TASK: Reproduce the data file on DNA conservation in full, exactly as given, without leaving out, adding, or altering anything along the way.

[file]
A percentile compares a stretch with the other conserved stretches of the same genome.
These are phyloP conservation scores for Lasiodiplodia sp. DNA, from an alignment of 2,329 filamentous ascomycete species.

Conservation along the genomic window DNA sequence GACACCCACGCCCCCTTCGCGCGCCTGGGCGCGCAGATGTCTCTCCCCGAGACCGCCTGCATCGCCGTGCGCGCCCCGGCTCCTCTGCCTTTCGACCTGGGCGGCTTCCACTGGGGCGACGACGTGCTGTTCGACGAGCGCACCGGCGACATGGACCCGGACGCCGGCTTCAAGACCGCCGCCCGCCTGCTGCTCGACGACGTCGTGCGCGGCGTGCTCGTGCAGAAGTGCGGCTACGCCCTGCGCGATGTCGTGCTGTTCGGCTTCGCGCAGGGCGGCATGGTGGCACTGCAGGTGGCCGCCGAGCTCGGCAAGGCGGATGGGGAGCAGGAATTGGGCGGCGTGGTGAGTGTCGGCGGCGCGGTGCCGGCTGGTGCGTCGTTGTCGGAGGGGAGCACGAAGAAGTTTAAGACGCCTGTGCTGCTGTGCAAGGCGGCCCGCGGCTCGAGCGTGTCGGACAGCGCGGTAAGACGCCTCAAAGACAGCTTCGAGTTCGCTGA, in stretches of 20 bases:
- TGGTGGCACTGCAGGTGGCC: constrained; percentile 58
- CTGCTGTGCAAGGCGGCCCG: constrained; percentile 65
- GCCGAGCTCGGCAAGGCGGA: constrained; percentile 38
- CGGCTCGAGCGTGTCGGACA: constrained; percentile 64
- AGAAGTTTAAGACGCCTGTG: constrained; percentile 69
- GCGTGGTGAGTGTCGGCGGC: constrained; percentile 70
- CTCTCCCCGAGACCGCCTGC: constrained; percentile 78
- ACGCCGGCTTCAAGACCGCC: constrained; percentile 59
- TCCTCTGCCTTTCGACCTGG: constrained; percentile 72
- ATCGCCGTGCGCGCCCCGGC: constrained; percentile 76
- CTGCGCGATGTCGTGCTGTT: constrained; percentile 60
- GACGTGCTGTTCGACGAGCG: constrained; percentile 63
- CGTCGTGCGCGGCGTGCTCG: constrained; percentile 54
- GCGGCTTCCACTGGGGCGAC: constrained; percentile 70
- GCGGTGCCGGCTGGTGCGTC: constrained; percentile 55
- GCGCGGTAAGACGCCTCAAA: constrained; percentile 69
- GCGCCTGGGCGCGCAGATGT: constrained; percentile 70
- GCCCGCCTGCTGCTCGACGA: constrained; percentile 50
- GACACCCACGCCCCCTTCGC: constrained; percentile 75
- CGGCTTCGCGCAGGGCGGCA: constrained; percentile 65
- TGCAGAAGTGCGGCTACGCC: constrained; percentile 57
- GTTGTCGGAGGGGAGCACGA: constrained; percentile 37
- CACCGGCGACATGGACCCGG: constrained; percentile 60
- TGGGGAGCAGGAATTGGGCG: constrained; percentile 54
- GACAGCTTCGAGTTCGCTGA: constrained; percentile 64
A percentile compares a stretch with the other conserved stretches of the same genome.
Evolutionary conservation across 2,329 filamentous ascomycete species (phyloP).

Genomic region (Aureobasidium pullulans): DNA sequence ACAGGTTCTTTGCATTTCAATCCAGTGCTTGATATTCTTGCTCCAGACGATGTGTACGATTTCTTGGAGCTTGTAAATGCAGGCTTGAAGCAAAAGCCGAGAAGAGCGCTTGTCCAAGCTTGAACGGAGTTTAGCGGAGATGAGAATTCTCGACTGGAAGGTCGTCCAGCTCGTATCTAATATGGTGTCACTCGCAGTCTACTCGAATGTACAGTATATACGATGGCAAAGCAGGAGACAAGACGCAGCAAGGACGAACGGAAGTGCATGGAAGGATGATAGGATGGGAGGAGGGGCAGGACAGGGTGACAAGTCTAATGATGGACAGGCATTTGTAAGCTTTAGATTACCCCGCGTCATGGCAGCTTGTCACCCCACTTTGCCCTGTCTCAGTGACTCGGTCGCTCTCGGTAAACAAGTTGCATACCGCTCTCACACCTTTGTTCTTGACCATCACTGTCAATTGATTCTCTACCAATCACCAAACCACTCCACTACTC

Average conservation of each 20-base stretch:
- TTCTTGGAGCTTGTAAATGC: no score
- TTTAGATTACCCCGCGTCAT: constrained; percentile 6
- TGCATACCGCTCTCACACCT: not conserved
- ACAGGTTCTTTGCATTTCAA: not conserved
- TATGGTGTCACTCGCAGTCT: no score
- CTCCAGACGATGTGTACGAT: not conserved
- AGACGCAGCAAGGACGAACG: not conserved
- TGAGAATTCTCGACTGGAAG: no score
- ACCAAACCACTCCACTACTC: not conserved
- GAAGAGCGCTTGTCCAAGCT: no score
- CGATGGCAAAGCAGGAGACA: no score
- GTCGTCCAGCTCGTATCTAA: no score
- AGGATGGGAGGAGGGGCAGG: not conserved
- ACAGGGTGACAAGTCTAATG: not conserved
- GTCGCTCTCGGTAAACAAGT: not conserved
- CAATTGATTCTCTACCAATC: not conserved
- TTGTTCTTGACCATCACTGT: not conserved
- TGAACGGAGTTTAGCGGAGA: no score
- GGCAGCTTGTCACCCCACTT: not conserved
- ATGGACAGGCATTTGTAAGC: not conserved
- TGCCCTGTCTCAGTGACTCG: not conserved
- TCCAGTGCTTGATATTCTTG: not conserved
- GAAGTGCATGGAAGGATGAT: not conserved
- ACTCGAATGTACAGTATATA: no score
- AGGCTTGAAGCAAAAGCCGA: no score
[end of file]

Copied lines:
A percentile compares a stretch with the other conserved stretches of the same genome.
These are phyloP conservation scores for Lasiodiplodia sp. DNA, from an alignment of 2,329 filamentous ascomycete species.

Conservation along the genomic window DNA sequence GACACCCACGCCCCCTTCGCGCGCCTGGGCGCGCAGATGTCTCTCCCCGAGACCGCCTGCATCGCCGTGCGCGCCCCGGCTCCTCTGCCTTTCGACCTGGGCGGCTTCCACTGGGGCGACGACGTGCTGTTCGACGAGCGCACCGGCGACATGGACCCGGACGCCGGCTTCAAGACCGCCGCCCGCCTGCTGCTCGACGACGTCGTGCGCGGCGTGCTCGTGCAGAAGTGCGGCTACGCCCTGCGCGATGTCGTGCTGTTCGGCTTCGCGCAGGGCGGCATGGTGGCACTGCAGGTGGCCGCCGAGCTCGGCAAGGCGGATGGGGAGCAGGAATTGGGCGGCGTGGTGAGTGTCGGCGGCGCGGTGCCGGCTGGTGCGTCGTTGTCGGAGGGGAGCACGAAGAAGTTTAAGACGCCTGTGCTGCTGTGCAAGGCGGCCCGCGGCTCGAGCGTGTCGGACAGCGCGGTAAGACGCCTCAAAGACAGCTTCGAGTTCGCTGA, in stretches of 20 bases:
- TGGTGGCACTGCAGGTGGCC: constrained; percentile 58
- CTGCTGTGCAAGGCGGCCCG: constrained; percentile 65
- GCCGAGCTCGGCAAGGCGGA: constrained; percentile 38
- CGGCTCGAGCGTGTCGGACA: constrained; percentile 64
- AGAAGTTTAAGACGCCTGTG: constrained; percentile 69
- GCGTGGTGAGTGTCGGCGGC: constrained; percentile 70
- CTCTCCCCGAGACCGCCTGC: constrained; percentile 78
- ACGCCGGCTTCAAGACCGCC: constrained; percentile 59
- TCCTCTGCCTTTCGACCTGG: constrained; percentile 72
- ATCGCCGTGCGCGCCCCGGC: constrained; percentile 76
- CTGCGCGATGTCGTGCTGTT: constrained; percentile 60
- GACGTGCTGTTCGACGAGCG: constrained; percentile 63
- CGTCGTGCGCGGCGTGCTCG: constrained; percentile 54
- GCGGCTTCCACTGGGGCGAC: constrained; percentile 70
- GCGGTGCCGGCTGGTGCGTC: constrained; percentile 55
- GCGCGGTAAGACGCCTCAAA: constrained; percentile 69
- GCGCCTGGGCGCGCAGATGT: constrained; percentile 70
- GCCCGCCTGCTGCTCGACGA: constrained; percentile 50
- GACACCCACGCCCCCTTCGC: constrained; percentile 75
- CGGCTTCGCGCAGGGCGGCA: constrained; percentile 65
- TGCAGAAGTGCGGCTACGCC: constrained; percentile 57
- GTTGTCGGAGGGGAGCACGA: constrained; percentile 37
- CACCGGCGACATGGACCCGG: constrained; percentile 60
- TGGGGAGCAGGAATTGGGCG: constrained; percentile 54
- GACAGCTTCGAGTTCGCTGA: constrained; percentile 64
A percentile compares a stretch with the other conserved stretches of the same genome.
Evolutionary conservation across 2,329 filamentous ascomycete species (phyloP).

Genomic region (Aureobasidium pullulans): DNA sequence ACAGGTTCTTTGCATTTCAATCCAGTGCTTGATATTCTTGCTCCAGACGATGTGTACGATTTCTTGGAGCTTGTAAATGCAGGCTTGAAGCAAAAGCCGAGAAGAGCGCTTGTCCAAGCTTGAACGGAGTTTAGCGGAGATGAGAATTCTCGACTGGAAGGTCGTCCAGCTCGTATCTAATATGGTGTCACTCGCAGTCTACTCGAATGTACAGTATATACGATGGCAAAGCAGGAGACAAGACGCAGCAAGGACGAACGGAAGTGCATGGAAGGATGATAGGATGGGAGGAGGGGCAGGACAGGGTGACAAGTCTAATGATGGACAGGCATTTGTAAGCTTTAGATTACCCCGCGTCATGGCAGCTTGTCACCCCACTTTGCCCTGTCTCAGTGACTCGGTCGCTCTCGGTAAACAAGTTGCATACCGCTCTCACACCTTTGTTCTTGACCATCACTGTCAATTGATTCTCTACCAATCACCAAACCACTCCACTACTC

Average conservation of each 20-base stretch:
- TTCTTGGAGCTTGTAAATGC: no score
- TTTAGATTACCCCGCGTCAT: constrained; percentile 6
- TGCATACCGCTCTCACACCT: not conserved
- ACAGGTTCTTTGCATTTCAA: not conserved
- TATGGTGTCACTCGCAGTCT: no score
- CTCCAGACGATGTGTACGAT: not conserved
- AGACGCAGCAAGGACGAACG: not conserved
- TGAGAATTCTCGACTGGAAG: no score
- ACCAAACCACTCCACTACTC: not conserved
- GAAGAGCGCTTGTCCAAGCT: no score
- CGATGGCAAAGCAGGAGACA: no score
- GTCGTCCAGCTCGTATCTAA: no score
- AGGATGGGAGGAGGGGCAGG: not conserved
- ACAGGGTGACAAGTCTAATG: not conserved
- GTCGCTCTCGGTAAACAAGT: not conserved
- CAATTGATTCTCTACCAATC: not conserved
- TTGTTCTTGACCATCACTGT: not conserved
- TGAACGGAGTTTAGCGGAGA: no score
- GGCAGCTTGTCACCCCACTT: not conserved
- ATGGACAGGCATTTGTAAGC: not conserved
- TGCCCTGTCTCAGTGACTCG: not conserved
- TCCAGTGCTTGATATTCTTG: not conserved
- GAAGTGCATGGAAGGATGAT: not conserved
- ACTCGAATGTACAGTATATA: no score
- AGGCTTGAAGCAAAAGCCGA: no score